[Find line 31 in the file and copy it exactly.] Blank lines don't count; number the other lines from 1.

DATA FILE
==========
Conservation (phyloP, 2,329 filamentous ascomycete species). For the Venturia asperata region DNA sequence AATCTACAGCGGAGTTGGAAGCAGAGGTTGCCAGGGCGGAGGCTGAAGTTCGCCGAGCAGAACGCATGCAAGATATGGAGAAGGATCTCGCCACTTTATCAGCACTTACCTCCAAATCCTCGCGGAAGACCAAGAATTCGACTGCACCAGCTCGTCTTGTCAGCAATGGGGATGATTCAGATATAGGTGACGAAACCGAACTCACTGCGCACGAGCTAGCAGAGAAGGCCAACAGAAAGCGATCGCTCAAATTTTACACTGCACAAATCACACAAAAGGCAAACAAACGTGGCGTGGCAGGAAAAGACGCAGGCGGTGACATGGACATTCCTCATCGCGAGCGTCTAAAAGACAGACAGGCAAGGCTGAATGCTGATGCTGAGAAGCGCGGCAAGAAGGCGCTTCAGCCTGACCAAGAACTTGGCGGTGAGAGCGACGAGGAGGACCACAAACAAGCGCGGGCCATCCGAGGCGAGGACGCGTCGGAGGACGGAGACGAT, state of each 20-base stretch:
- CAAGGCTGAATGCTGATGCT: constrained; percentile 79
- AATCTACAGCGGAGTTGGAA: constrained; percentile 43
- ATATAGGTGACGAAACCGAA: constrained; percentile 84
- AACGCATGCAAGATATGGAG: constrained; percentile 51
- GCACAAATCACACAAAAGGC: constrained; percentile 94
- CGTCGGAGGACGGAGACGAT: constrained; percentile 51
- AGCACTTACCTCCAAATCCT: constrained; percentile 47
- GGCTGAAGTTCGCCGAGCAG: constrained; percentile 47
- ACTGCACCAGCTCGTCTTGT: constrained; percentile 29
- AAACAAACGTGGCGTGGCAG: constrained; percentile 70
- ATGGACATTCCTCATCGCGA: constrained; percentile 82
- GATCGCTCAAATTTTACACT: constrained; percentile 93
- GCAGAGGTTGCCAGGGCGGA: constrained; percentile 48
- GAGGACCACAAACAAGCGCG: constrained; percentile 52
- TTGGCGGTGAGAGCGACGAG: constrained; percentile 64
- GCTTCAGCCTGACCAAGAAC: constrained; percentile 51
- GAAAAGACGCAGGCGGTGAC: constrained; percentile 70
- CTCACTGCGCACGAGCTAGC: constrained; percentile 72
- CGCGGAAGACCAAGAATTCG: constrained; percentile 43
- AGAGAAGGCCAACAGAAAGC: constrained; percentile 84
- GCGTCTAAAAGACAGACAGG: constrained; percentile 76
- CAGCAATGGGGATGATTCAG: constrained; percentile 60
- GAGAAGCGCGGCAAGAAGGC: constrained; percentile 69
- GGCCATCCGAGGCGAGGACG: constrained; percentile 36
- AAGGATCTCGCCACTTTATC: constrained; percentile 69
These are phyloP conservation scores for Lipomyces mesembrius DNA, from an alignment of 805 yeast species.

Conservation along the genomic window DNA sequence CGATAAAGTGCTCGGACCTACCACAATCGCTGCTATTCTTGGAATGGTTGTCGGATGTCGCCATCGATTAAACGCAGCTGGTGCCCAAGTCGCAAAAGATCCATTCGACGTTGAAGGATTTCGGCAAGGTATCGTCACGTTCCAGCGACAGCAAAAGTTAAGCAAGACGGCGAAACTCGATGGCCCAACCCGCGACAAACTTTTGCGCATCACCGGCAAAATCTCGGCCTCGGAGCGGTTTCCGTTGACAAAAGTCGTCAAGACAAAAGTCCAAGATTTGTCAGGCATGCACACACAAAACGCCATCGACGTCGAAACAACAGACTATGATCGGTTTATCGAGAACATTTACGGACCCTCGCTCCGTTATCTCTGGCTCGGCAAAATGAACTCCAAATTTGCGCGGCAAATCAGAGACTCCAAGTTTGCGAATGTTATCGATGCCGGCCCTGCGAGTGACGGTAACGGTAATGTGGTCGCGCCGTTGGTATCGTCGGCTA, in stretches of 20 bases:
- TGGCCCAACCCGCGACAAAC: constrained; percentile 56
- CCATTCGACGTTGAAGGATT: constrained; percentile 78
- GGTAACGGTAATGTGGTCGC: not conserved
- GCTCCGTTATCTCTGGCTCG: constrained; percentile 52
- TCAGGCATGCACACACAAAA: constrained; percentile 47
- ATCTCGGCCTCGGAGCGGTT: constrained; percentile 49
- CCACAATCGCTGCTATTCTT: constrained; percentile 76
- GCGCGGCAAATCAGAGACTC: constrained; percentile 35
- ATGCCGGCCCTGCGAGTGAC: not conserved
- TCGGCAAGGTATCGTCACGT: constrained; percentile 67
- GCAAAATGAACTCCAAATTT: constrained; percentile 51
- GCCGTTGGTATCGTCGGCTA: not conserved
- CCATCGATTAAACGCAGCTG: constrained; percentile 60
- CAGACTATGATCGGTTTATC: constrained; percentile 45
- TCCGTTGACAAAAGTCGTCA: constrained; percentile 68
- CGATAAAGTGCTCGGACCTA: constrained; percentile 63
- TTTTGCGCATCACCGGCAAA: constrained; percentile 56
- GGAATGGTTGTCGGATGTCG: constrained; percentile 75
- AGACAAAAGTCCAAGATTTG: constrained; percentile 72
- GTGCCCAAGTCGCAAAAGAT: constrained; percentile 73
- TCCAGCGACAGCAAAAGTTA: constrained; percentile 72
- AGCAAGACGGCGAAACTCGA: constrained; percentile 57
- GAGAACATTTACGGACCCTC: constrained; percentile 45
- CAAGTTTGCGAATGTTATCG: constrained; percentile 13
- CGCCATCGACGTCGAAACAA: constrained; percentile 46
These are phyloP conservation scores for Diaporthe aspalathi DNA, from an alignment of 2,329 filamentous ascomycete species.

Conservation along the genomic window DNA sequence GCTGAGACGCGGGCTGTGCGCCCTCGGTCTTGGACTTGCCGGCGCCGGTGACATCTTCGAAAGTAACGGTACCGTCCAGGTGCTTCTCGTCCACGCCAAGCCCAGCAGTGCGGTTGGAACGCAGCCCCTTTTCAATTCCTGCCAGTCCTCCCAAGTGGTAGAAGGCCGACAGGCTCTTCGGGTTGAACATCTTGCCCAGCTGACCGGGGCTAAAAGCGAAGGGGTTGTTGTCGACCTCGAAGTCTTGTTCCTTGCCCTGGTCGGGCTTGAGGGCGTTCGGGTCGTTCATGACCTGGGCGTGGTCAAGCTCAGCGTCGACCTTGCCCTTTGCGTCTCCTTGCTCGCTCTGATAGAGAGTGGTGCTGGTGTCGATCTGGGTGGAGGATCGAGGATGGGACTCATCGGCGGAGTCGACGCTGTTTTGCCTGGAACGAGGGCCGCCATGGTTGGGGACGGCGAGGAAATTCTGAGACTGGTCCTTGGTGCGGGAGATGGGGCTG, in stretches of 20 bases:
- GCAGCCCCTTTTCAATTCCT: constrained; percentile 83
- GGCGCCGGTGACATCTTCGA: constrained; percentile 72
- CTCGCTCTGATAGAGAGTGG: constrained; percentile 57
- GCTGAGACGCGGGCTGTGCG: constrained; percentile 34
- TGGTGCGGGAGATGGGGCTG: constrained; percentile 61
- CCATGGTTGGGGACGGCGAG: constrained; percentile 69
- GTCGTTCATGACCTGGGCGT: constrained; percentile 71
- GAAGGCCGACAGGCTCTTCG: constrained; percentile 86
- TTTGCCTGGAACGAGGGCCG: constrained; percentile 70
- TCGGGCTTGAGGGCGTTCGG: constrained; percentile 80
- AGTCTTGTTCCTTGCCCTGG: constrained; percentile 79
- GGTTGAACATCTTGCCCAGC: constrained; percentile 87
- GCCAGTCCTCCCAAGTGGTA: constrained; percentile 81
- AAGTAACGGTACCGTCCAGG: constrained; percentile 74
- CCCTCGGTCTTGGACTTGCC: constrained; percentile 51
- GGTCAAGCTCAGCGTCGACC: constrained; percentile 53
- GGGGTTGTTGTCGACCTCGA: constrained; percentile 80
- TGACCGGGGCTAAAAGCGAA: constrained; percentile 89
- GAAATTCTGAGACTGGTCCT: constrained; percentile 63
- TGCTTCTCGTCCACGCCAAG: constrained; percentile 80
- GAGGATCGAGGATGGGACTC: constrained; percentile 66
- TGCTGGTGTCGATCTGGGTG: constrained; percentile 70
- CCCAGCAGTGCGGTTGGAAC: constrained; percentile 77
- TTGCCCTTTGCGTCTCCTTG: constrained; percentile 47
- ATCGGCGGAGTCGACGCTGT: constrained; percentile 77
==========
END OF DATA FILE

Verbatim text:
- GGTAACGGTAATGTGGTCGC: not conserved